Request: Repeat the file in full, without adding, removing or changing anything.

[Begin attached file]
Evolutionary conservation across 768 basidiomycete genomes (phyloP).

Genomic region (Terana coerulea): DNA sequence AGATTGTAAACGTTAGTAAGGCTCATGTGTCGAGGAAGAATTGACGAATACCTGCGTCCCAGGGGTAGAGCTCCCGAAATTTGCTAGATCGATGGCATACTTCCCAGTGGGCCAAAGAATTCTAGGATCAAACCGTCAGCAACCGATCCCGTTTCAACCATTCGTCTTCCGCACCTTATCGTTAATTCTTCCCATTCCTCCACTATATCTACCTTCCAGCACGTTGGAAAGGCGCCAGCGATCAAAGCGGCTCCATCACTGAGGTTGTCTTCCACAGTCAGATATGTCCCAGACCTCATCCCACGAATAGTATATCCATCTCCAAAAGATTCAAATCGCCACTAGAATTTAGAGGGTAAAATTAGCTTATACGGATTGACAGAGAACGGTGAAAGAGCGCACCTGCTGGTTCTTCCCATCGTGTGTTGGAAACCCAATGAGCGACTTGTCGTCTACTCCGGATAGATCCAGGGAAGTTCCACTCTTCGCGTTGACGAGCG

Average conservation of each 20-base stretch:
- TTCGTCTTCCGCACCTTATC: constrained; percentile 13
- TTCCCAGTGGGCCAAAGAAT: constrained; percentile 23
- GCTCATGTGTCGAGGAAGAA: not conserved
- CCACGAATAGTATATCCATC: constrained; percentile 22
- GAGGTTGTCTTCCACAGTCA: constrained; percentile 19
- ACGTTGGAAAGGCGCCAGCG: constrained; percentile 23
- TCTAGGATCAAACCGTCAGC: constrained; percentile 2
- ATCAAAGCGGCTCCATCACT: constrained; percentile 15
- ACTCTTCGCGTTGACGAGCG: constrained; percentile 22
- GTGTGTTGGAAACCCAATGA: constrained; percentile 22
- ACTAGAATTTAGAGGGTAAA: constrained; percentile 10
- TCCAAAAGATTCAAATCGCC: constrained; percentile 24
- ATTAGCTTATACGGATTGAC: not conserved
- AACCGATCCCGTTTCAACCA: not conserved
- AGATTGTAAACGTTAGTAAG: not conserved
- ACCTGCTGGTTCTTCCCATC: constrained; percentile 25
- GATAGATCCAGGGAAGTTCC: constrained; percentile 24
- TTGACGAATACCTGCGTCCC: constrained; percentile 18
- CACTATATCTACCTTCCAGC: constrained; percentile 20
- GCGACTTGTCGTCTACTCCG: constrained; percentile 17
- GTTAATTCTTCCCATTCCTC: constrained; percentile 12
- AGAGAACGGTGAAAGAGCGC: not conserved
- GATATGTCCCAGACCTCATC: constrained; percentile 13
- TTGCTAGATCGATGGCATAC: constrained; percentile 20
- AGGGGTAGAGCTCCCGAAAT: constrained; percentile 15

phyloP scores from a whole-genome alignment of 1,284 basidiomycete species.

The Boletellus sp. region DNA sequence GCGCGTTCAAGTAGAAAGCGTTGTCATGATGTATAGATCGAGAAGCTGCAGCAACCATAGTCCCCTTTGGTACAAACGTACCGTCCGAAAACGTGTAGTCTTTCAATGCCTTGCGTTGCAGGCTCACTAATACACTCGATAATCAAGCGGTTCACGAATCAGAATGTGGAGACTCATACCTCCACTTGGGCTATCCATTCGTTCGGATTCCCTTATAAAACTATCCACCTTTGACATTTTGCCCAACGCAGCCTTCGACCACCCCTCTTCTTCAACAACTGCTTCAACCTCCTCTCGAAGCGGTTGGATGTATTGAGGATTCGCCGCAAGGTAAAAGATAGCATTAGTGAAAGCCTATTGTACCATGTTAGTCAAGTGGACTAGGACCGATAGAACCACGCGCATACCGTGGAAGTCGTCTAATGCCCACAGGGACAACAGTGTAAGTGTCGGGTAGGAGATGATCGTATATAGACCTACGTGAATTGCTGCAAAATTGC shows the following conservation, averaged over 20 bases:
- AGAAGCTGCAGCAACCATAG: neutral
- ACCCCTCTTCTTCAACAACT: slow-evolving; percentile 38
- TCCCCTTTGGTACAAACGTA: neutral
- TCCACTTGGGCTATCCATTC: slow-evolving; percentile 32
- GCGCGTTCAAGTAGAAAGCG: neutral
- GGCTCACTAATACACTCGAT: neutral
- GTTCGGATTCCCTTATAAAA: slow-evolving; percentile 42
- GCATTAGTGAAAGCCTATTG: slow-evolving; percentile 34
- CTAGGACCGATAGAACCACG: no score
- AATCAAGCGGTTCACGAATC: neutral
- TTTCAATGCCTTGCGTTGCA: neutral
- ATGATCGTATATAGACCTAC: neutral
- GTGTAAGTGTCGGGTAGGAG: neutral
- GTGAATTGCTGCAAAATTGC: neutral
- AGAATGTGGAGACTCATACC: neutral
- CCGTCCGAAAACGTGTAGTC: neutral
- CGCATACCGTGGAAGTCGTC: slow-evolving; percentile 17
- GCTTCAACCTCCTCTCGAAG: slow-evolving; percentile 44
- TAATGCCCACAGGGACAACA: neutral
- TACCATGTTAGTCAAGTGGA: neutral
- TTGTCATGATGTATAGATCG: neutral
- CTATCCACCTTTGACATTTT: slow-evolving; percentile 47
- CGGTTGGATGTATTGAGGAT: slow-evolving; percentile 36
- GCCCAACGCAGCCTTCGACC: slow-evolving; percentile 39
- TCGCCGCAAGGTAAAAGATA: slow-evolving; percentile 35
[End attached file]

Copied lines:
Evolutionary conservation across 768 basidiomycete genomes (phyloP).

Genomic region (Terana coerulea): DNA sequence AGATTGTAAACGTTAGTAAGGCTCATGTGTCGAGGAAGAATTGACGAATACCTGCGTCCCAGGGGTAGAGCTCCCGAAATTTGCTAGATCGATGGCATACTTCCCAGTGGGCCAAAGAATTCTAGGATCAAACCGTCAGCAACCGATCCCGTTTCAACCATTCGTCTTCCGCACCTTATCGTTAATTCTTCCCATTCCTCCACTATATCTACCTTCCAGCACGTTGGAAAGGCGCCAGCGATCAAAGCGGCTCCATCACTGAGGTTGTCTTCCACAGTCAGATATGTCCCAGACCTCATCCCACGAATAGTATATCCATCTCCAAAAGATTCAAATCGCCACTAGAATTTAGAGGGTAAAATTAGCTTATACGGATTGACAGAGAACGGTGAAAGAGCGCACCTGCTGGTTCTTCCCATCGTGTGTTGGAAACCCAATGAGCGACTTGTCGTCTACTCCGGATAGATCCAGGGAAGTTCCACTCTTCGCGTTGACGAGCG

Average conservation of each 20-base stretch:
- TTCGTCTTCCGCACCTTATC: constrained; percentile 13
- TTCCCAGTGGGCCAAAGAAT: constrained; percentile 23
- GCTCATGTGTCGAGGAAGAA: not conserved
- CCACGAATAGTATATCCATC: constrained; percentile 22
- GAGGTTGTCTTCCACAGTCA: constrained; percentile 19
- ACGTTGGAAAGGCGCCAGCG: constrained; percentile 23
- TCTAGGATCAAACCGTCAGC: constrained; percentile 2
- ATCAAAGCGGCTCCATCACT: constrained; percentile 15
- ACTCTTCGCGTTGACGAGCG: constrained; percentile 22
- GTGTGTTGGAAACCCAATGA: constrained; percentile 22
- ACTAGAATTTAGAGGGTAAA: constrained; percentile 10
- TCCAAAAGATTCAAATCGCC: constrained; percentile 24
- ATTAGCTTATACGGATTGAC: not conserved
- AACCGATCCCGTTTCAACCA: not conserved
- AGATTGTAAACGTTAGTAAG: not conserved
- ACCTGCTGGTTCTTCCCATC: constrained; percentile 25
- GATAGATCCAGGGAAGTTCC: constrained; percentile 24
- TTGACGAATACCTGCGTCCC: constrained; percentile 18
- CACTATATCTACCTTCCAGC: constrained; percentile 20
- GCGACTTGTCGTCTACTCCG: constrained; percentile 17
- GTTAATTCTTCCCATTCCTC: constrained; percentile 12
- AGAGAACGGTGAAAGAGCGC: not conserved
- GATATGTCCCAGACCTCATC: constrained; percentile 13
- TTGCTAGATCGATGGCATAC: constrained; percentile 20
- AGGGGTAGAGCTCCCGAAAT: constrained; percentile 15

phyloP scores from a whole-genome alignment of 1,284 basidiomycete species.

The Boletellus sp. region DNA sequence GCGCGTTCAAGTAGAAAGCGTTGTCATGATGTATAGATCGAGAAGCTGCAGCAACCATAGTCCCCTTTGGTACAAACGTACCGTCCGAAAACGTGTAGTCTTTCAATGCCTTGCGTTGCAGGCTCACTAATACACTCGATAATCAAGCGGTTCACGAATCAGAATGTGGAGACTCATACCTCCACTTGGGCTATCCATTCGTTCGGATTCCCTTATAAAACTATCCACCTTTGACATTTTGCCCAACGCAGCCTTCGACCACCCCTCTTCTTCAACAACTGCTTCAACCTCCTCTCGAAGCGGTTGGATGTATTGAGGATTCGCCGCAAGGTAAAAGATAGCATTAGTGAAAGCCTATTGTACCATGTTAGTCAAGTGGACTAGGACCGATAGAACCACGCGCATACCGTGGAAGTCGTCTAATGCCCACAGGGACAACAGTGTAAGTGTCGGGTAGGAGATGATCGTATATAGACCTACGTGAATTGCTGCAAAATTGC shows the following conservation, averaged over 20 bases:
- AGAAGCTGCAGCAACCATAG: neutral
- ACCCCTCTTCTTCAACAACT: slow-evolving; percentile 38
- TCCCCTTTGGTACAAACGTA: neutral
- TCCACTTGGGCTATCCATTC: slow-evolving; percentile 32
- GCGCGTTCAAGTAGAAAGCG: neutral
- GGCTCACTAATACACTCGAT: neutral
- GTTCGGATTCCCTTATAAAA: slow-evolving; percentile 42
- GCATTAGTGAAAGCCTATTG: slow-evolving; percentile 34
- CTAGGACCGATAGAACCACG: no score
- AATCAAGCGGTTCACGAATC: neutral
- TTTCAATGCCTTGCGTTGCA: neutral
- ATGATCGTATATAGACCTAC: neutral
- GTGTAAGTGTCGGGTAGGAG: neutral
- GTGAATTGCTGCAAAATTGC: neutral
- AGAATGTGGAGACTCATACC: neutral
- CCGTCCGAAAACGTGTAGTC: neutral
- CGCATACCGTGGAAGTCGTC: slow-evolving; percentile 17
- GCTTCAACCTCCTCTCGAAG: slow-evolving; percentile 44
- TAATGCCCACAGGGACAACA: neutral
- TACCATGTTAGTCAAGTGGA: neutral
- TTGTCATGATGTATAGATCG: neutral
- CTATCCACCTTTGACATTTT: slow-evolving; percentile 47
- CGGTTGGATGTATTGAGGAT: slow-evolving; percentile 36
- GCCCAACGCAGCCTTCGACC: slow-evolving; percentile 39
- TCGCCGCAAGGTAAAAGATA: slow-evolving; percentile 35